By Larry Grard
Sisters Liz Pattison and Kim Dorsky will share their expertise on the often-daunting process older people can face of moving from their longtime home to a smaller place, during the monthly meeting of the Freeport Woman’s Club on Friday, Dec. 11, at 1 p.m., at the Freeport Community Library.
Pattison, 47, and Dorsky, 51, own SimplySized Home, which helps clients with the selling and moving processes. Lois Lengyel of Legacy Properties Sotheby’s International also will speak at the meeting.
Pattison lives in Yarmouth, and Dorsky lives in Cumberland. The sisters grew up in a Yarmouth home in which their parents still live. Pattison and her husband, Troy, who also works for SimplySized Home, have twin boys, while Dorsky has two children in high school. Prior to starting SimplySized Home, the sisters worked together in the family’s business in Yarmouth called Downeast Concepts. They began SimplySized Home four years ago, and have five employees.
Dorsky and Pattison answered questions about the moving-management business for the Tri-Town Weekly.
Q: How did you become interested in this type of business?
Dorsky: We were driven to start our own business and working with the aging population appealed to us very much. Coincidentally, as we were trying to invent ourselves, a friend of our parents in Massachusetts learned of our interest and encouraged us to learn about her moving-management business. She thought we had what it took to be successful at a business like this– a genuine interest in working with elders and their families, patience, empathy, and the ability to troubleshoot and manage a multifaceted, emotionally charged project. Having tried to clean out our own parents’ attic, we understood how emotionally and physically daunting this task is for folks. We found a house that needed to be emptied and our parents’ friend came from Massachusetts and trained us. Our business was born.
Q: How do you decide what to downsize?
Pattison: We approach things very logically. If you can tell us a good reason as to why you (or anyone) needs to keep eight spatulas, we just might let you keep all eight. We find that people are very realistic about how much they need or how much can fit in a new and smaller space. Everyone has their favorite pieces of furniture, pieces they can not live without, and we go from there.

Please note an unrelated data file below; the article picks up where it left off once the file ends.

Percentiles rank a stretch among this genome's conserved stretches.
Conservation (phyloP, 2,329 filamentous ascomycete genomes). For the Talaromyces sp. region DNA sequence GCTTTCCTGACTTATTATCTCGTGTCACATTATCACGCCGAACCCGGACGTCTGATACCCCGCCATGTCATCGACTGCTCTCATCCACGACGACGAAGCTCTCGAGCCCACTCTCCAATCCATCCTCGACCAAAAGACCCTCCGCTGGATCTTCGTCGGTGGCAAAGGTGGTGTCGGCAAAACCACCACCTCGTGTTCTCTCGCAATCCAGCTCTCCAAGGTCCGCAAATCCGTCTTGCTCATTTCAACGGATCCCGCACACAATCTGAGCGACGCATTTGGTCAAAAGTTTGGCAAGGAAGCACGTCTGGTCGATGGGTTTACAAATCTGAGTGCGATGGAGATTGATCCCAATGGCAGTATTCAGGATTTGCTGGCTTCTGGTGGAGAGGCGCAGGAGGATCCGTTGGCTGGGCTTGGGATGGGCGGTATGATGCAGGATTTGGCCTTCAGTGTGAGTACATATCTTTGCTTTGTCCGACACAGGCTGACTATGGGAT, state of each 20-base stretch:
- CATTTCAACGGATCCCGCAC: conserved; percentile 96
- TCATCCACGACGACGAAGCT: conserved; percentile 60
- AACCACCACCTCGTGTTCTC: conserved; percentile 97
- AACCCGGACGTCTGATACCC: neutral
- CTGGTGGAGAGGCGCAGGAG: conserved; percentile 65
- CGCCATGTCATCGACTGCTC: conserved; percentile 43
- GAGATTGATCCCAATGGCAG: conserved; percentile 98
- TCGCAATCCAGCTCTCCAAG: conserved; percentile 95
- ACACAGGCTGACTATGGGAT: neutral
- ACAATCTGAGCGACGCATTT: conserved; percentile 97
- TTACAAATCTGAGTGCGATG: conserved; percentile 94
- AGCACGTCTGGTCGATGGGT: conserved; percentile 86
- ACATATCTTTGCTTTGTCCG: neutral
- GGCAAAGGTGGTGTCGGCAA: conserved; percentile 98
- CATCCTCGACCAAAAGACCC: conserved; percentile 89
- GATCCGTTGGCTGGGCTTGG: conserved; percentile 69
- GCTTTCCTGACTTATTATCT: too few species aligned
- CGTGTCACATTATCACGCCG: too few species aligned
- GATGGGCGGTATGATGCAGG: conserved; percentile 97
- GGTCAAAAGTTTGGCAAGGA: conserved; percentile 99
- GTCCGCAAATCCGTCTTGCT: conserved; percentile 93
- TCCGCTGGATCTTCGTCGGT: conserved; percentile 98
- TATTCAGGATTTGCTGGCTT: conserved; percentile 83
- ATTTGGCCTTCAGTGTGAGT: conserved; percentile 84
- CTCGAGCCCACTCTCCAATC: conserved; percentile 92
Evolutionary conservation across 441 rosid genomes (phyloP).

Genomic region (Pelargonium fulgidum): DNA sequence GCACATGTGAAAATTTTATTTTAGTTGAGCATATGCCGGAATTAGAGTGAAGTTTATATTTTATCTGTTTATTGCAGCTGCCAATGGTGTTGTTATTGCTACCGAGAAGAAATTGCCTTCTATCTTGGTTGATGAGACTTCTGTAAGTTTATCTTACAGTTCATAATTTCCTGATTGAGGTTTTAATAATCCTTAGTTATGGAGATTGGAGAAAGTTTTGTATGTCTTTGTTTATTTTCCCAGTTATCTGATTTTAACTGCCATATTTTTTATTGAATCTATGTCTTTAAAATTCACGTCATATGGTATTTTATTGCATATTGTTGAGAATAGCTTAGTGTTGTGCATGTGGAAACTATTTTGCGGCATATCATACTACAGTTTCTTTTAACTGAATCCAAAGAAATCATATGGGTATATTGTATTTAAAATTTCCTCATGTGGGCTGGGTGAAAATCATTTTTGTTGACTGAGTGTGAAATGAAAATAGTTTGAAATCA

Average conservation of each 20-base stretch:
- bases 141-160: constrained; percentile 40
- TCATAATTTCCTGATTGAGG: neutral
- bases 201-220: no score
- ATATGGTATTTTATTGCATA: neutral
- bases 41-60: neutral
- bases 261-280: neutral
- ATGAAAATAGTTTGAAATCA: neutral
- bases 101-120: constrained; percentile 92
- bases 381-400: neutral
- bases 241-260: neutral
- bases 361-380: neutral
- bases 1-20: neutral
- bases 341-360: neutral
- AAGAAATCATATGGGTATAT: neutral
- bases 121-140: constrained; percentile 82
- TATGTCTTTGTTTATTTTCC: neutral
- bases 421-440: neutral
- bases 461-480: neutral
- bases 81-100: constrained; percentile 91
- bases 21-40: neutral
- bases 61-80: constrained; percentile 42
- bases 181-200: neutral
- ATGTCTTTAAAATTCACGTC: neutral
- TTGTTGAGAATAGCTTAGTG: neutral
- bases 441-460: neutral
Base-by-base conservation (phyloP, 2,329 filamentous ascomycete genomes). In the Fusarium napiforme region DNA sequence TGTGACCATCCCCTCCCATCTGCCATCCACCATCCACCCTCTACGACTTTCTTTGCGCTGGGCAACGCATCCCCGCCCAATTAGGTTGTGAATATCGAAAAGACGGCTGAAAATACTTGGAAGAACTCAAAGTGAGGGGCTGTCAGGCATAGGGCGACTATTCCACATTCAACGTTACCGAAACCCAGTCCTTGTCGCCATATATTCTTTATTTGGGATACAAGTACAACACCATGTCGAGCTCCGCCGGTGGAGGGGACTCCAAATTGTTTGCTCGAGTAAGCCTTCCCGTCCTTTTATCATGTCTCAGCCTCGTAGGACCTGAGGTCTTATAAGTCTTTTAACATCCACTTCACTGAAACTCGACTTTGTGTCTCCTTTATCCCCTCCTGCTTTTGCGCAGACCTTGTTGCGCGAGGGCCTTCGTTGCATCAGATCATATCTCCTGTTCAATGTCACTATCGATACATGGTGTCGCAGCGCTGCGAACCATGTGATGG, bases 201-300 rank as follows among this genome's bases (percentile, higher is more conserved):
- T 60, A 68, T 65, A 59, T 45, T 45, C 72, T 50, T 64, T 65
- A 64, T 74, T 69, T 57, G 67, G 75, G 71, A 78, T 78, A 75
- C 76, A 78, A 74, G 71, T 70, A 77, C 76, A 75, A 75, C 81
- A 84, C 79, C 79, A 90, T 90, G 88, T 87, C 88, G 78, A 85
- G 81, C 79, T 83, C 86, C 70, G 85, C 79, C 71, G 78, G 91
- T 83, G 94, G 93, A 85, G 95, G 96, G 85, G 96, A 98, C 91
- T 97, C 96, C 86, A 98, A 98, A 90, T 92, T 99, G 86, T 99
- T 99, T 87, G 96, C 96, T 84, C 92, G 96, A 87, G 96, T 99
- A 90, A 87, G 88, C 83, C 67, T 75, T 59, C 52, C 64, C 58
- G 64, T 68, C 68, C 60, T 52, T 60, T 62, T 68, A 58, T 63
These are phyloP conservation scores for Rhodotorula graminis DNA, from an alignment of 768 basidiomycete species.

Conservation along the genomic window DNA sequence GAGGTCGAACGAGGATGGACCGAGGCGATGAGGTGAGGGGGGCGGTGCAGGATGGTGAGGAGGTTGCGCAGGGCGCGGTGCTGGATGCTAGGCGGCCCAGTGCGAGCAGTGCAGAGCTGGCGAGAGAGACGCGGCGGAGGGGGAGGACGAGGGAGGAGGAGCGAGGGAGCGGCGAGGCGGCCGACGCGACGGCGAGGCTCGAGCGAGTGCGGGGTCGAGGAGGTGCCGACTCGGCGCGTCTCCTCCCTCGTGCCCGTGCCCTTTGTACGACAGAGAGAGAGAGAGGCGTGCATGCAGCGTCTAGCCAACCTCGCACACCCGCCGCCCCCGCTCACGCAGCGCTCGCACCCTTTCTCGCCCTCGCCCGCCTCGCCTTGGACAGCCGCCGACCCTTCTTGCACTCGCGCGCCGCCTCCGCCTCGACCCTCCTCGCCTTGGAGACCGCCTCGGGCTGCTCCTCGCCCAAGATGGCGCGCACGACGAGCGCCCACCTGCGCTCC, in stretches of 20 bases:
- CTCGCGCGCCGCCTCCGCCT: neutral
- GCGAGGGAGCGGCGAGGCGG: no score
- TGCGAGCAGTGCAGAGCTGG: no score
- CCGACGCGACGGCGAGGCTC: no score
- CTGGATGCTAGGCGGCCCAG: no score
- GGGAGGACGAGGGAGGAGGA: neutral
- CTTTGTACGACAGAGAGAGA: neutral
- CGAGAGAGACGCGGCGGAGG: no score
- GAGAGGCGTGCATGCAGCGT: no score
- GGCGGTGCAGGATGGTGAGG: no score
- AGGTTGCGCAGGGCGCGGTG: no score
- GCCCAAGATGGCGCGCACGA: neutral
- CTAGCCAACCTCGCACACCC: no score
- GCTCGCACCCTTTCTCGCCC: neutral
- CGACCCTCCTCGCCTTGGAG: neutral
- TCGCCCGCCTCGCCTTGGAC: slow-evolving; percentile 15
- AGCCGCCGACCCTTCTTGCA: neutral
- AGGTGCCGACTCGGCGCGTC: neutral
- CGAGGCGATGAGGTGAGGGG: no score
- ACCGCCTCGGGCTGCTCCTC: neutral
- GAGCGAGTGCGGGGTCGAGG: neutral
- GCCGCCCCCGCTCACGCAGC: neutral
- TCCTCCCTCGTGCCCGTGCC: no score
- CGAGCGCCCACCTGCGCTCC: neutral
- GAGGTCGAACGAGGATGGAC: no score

Q: Is there criteria?
Dorsky: The criteria is what you love and need versus what would be nice to take if you have room. It is a process of elimination. We do not tell folks what they can and cannot take; ultimately, it is their decision. Decisions evolve as we guide and eventually we all end up on the same page and happy about where we have landed in the end. It is important for us to be extremely flexible during the process.
Q: How do you mediate with family members who might not agree on what to get rid of?
Pattison: Ultimately, it is the decision of our clients. It is their move and their possessions. We have many situations where children offer strong opinions about what their parents should or should not keep. We act as logical, level-headed advocates for our clients. Their wishes, needs and concerns are our priorities during their transition. We work with family members and listen carefully to their thoughts and concerns so we can guide our clients. But it is our client’s decision, not their loved ones.
Q: Typically, your customers are moving where to where?
Dorsky: They are moving from a family home of many, many years to a condo or a retirement community. About 75 percent of our clients move to senior living areas here in Maine or out of state to be closer to family members. And 25 percent of our clients are busy professionals who just need help with the overwhelming moving process. These folks are often moving to a larger home and need help managing all details of the moving process.
Q: How large a geographical area do you serve?
Pattison: We are based out of Yarmouth, but travel both in state and out of state to work with clients. Generally we work within an hour radius from Yarmouth. We have worked with several clients in New York and Connecticut.
Q: How do you determine your fee?
Dorsky: We charge hourly and take no portion of proceeds from anything that may be sold through auction houses or antique dealers.